- The Washington Times - Tuesday, September 11, 2001

When Andrew Brimmer's control board first began poring over the city's financial books in 1995, its members were warned to believe half of what they saw and none of what they heard. The Brimmer board took heed. When Alice Rivlin's control board stepped in in 1999, she and her colleagues heard the same warning. Unfortunately, the Rivlin board bent over backwards to believe elected officials. Now, at a critical juncture, it is necessary to sound warning bells because the city seems to be up to its old overspending tricks again.
Just as Congress deliberates the city's fiscal 2002 budget and just as the control board prepares to step aside, city officials discover an $80 million deficit in the school system's $832 million operating budget and everybody's playing the I-didn't-know game. Chief Financial Officer Nat Gandhi said his minions didn't inform him, and the school system's chief budget cooks, Superintendent Paul Vance and School Board President Peggy Cooper Cafritz, said they were uninformed as well. Interestingly, though, officials made up much of the shortfall before the unsettling news broke. And this same trio told us they are now in scrimp-and-save mode.
Regardless, the questions remain. How could this happen? Is the school system on automatic-spending pilot? Are there two sets of books? What happened to the checks and no-pun-intended balances that are the responsibility of Mayor Williams and the D.C. Council? And where in the world was Mrs. Rivlin, who promised that "we will continue to be here to help" after the District received its clean audit earlier this year? Moreover, is the District really prepared to stand on its own two feet, as far as fiscal and management affairs are concerned?
Indeed, Mrs. Rivlin's board and the city leadership have been trying to reassure Congress and the public that the District is ready. Rep. Connie Morella, Republican chair of the House Government Reform Committee's panel on D.C. affairs, however, has been pondering another oversight authority for the District. Again, this is because the federal legislation that established the much-needed control board in 1995 mandates that the board dissolve after the District wipes out its deficits and has four consecutive balanced budgets. Technically, only an unqualified Comprehensive Annual Financial Report can satisfy those mandates. As timing would have it, the FY 2001 report isn't due until February 2002. By then, the control board will no longer be in control, the mayor, the council and the school board will be in the midst of their respective re-election bids, and the city just might be on the verge of another fiscal crisis.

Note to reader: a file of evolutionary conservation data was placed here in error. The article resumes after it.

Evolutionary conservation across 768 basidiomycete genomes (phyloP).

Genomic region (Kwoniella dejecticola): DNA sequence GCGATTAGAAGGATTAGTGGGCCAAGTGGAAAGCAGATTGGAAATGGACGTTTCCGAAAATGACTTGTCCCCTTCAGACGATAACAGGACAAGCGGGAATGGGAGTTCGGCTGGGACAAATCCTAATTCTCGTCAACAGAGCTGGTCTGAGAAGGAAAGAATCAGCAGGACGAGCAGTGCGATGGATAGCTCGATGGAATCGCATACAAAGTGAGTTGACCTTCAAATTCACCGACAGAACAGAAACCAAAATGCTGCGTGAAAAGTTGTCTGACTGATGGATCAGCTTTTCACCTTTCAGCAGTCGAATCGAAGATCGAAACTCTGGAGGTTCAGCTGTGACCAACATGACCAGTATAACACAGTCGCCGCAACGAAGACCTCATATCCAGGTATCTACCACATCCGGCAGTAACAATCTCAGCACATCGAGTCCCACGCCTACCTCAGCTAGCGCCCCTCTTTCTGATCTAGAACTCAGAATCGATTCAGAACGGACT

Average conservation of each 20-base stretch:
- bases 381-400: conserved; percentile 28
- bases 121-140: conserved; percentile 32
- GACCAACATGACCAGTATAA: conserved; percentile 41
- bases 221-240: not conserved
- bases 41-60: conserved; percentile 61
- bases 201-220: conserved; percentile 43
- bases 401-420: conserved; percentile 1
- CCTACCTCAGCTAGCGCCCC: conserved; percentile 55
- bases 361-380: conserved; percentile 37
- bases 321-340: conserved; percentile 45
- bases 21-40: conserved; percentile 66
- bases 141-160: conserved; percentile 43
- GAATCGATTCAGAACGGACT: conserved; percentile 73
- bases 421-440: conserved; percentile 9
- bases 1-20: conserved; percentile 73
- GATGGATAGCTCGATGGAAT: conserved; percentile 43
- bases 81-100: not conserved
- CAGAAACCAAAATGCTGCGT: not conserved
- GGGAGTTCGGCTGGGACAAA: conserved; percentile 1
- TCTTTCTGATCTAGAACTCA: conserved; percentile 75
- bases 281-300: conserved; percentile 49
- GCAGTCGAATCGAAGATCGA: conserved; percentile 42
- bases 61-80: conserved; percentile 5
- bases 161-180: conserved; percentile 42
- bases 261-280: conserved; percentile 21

It seems Mrs. Rivlin has a couple of options. She can continue to pretend ignorance and let the facts about the District's cooked books come out in February. Or Mrs. Rivlin can hold serious public deliberations to get to the bottom of this unchecked spending before this fiscal year ends Sept. 30. After all, this is the second time during her watch that the school system has overspent its budget. In other words, the District's home-rule standing is on shaky ground as well.


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